Ohio Marijuana Groups Draw Unlikely Foes

As the marijuana legalization movement spreads across the United State, it begins to take on different forms in different states. For example, in Ohio the campaign to legalize recreational marijuana has become a five way race between competing marijuana legalization groups.

Two of those groups, ResponsibleOhio and Better For Ohio, have been leading the pack in terms of gathering signatures for their ballot initiatives. However, any advantages that ResponsibleOhio and Better for Ohio may have could quickly change as the groups have recently received the condemnation from two political parties that make up the base of the marijuana movement.

Both the Green Party and the Libertarian Party have recently come out against the ballot initiatives by ResponsibleOhio and Better for Ohio. Although both political parties are staunchly pro-marijuana legalization, the groups oppose language in the proposed initiatives that would place a limit on the number marijuana growers in the state, effectively creating a state-approved oligopoly.

In a press release, Green Party of Ohio Co-Chair Bob Fitrakis said that voting for either amendment would simply be “exchanging an illegal cartel, for a legal one” and that it would demonstrate the “worst of cannabis capitalism.”

The other three competing initiatives place no limit on the number of marijuana cultivators; and the Green Party encourages supporters to examine each one. The other organizations attempting to put a marijuana bill on the ballot are: Ohio Rights Group, Responsible Ohioans for Cannabis, and Ohioans to End Prohibition.

Under Better for Ohio’s initiative, the number of production facilities would be limited to just 40 sites. With a population of 11.59 million people in Ohio, that means that there would be one marijuana grower per 289,750 people.

As hair-raising as that sounds to some, ResponsibleOhio’s ballot measure stands to be even more controversial. Under ResponsibleOhio’s measure there would only be 10 cultivators for the entire state and those cultivators have already been selected.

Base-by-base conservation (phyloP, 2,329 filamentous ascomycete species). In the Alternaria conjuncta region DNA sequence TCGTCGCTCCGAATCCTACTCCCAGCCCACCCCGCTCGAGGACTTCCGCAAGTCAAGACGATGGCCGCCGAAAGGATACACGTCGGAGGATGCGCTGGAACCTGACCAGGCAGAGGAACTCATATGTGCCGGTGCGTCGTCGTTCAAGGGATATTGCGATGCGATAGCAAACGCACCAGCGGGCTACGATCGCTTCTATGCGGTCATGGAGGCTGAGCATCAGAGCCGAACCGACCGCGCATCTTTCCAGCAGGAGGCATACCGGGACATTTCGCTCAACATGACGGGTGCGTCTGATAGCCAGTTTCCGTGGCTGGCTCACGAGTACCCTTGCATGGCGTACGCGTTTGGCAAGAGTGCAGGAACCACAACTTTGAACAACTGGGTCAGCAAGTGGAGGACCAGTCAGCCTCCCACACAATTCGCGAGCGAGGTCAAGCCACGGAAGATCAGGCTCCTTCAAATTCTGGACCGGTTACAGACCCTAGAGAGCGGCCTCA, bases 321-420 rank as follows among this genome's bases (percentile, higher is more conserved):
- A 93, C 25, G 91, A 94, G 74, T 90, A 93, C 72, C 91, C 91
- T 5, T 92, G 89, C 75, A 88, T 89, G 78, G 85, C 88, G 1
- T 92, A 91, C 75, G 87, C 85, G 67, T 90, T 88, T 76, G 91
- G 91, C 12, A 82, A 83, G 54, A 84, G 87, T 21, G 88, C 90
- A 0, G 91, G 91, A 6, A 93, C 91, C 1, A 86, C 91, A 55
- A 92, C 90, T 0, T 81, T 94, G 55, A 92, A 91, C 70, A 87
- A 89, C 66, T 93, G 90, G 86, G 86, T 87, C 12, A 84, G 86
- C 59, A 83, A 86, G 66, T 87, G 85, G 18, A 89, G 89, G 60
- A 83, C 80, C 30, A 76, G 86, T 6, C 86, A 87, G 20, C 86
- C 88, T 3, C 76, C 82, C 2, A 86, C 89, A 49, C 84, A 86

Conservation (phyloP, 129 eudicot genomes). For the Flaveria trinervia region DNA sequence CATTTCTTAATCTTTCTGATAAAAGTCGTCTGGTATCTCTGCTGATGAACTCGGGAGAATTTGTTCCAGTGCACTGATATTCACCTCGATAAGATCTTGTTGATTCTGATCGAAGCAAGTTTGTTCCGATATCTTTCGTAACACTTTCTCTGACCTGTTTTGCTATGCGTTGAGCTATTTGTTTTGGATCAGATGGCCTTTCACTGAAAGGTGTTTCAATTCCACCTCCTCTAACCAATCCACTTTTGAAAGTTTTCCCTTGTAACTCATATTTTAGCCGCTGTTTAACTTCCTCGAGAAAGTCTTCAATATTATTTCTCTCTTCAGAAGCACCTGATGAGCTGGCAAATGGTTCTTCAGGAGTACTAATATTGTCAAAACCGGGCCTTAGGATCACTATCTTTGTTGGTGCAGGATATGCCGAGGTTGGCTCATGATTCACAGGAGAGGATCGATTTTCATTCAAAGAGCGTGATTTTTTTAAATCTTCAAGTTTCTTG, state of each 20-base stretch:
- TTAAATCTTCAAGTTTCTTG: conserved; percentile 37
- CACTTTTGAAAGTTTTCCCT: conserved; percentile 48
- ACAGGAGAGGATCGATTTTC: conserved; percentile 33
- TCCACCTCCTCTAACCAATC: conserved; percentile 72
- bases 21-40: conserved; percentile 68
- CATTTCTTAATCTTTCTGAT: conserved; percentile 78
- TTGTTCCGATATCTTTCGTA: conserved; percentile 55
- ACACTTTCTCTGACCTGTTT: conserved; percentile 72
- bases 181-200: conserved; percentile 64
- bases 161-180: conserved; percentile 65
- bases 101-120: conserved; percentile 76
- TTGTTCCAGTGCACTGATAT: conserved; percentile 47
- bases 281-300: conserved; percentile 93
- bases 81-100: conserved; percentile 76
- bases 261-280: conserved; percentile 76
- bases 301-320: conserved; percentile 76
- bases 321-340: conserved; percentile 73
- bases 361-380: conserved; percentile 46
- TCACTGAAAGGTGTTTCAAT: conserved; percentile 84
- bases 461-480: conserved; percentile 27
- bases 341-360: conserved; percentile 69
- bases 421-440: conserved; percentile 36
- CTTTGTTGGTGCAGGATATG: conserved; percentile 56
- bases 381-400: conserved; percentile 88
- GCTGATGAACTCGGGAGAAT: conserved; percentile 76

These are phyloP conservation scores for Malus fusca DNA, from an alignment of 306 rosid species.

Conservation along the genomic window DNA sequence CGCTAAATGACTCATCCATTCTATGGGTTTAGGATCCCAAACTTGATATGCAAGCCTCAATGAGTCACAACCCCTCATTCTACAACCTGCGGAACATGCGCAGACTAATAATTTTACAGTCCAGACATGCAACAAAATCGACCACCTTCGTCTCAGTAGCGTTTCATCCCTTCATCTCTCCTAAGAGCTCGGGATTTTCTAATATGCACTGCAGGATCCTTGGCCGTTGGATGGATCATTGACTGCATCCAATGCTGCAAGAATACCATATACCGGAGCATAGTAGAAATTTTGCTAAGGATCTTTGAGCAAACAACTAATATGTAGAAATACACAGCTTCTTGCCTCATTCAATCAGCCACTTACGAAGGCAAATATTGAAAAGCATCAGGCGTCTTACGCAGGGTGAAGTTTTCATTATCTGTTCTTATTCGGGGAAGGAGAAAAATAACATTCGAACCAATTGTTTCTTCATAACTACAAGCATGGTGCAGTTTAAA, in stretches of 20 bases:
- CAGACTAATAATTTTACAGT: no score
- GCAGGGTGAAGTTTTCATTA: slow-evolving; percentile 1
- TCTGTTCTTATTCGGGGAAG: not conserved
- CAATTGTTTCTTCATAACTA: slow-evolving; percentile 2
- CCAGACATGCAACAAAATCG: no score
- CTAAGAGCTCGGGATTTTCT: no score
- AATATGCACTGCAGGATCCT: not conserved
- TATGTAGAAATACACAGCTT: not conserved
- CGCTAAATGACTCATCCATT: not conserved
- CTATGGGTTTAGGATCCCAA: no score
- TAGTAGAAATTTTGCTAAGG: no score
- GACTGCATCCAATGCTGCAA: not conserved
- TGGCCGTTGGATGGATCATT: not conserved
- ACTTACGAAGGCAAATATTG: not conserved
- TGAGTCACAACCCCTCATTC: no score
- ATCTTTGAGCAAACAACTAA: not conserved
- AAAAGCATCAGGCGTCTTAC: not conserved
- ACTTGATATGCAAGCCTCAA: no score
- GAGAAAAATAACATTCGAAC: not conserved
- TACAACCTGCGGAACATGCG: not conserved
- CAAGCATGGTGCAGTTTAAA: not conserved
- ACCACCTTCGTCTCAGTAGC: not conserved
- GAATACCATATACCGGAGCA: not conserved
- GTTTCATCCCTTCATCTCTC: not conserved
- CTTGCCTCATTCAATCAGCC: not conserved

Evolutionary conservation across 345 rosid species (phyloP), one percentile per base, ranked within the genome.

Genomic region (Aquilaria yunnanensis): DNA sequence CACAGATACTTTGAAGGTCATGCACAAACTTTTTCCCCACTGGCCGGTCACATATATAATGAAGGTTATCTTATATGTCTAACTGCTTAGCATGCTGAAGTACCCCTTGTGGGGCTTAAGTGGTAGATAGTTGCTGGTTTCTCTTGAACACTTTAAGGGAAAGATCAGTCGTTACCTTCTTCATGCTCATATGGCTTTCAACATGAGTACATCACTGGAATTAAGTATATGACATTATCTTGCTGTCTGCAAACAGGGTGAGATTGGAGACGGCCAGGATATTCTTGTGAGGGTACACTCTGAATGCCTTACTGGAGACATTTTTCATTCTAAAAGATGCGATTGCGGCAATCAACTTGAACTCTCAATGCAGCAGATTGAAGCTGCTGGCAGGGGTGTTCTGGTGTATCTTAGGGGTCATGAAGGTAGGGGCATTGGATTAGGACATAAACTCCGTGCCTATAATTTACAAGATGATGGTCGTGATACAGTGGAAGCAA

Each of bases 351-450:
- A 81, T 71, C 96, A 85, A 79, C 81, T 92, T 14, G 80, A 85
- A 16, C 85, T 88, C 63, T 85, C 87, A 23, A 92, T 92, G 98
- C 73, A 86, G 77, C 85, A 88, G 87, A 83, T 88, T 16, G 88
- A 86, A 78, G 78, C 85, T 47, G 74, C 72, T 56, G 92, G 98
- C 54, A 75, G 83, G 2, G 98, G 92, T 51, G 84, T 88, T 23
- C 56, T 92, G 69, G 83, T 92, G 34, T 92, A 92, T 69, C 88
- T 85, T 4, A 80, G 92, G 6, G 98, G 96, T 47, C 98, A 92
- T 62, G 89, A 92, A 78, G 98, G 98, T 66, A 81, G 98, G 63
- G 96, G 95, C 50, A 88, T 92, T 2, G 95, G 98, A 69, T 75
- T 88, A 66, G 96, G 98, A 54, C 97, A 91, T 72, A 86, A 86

In a statement, Libertarian Party of Ohio Political Director Tricia Sprankle compared ResponsibleOhio’s measure to a controversial 2009 measure that allowed a small number of business owners to operate gambling establishments in the state.

“Hopefully, the voters of Ohio have learned, and won’t be fooled a second time,” Sprankle said. “The LPO understands the desire to see cannabis prohibition end. We agree. But if Responsible Ohio’s initiative passes, Ohioans will still be getting busted for pot 20 years from now.”

Although the Libertarian Party and the Green Party are not what you would call political powerhouses, they do represent a significant part of the marijuana legalization movement’s political base. Not all marijuana users support the Green or Libertarian Party, but most members of those parties support legalization.

In a political climate where most marijuana bills only pass by two or three percent, you can not hope to pass a bill that divides your own base. With all the controversy surrounding these two initiatives, it is going to be an uphill battle, regardless of how much money is in either group’s war chest.

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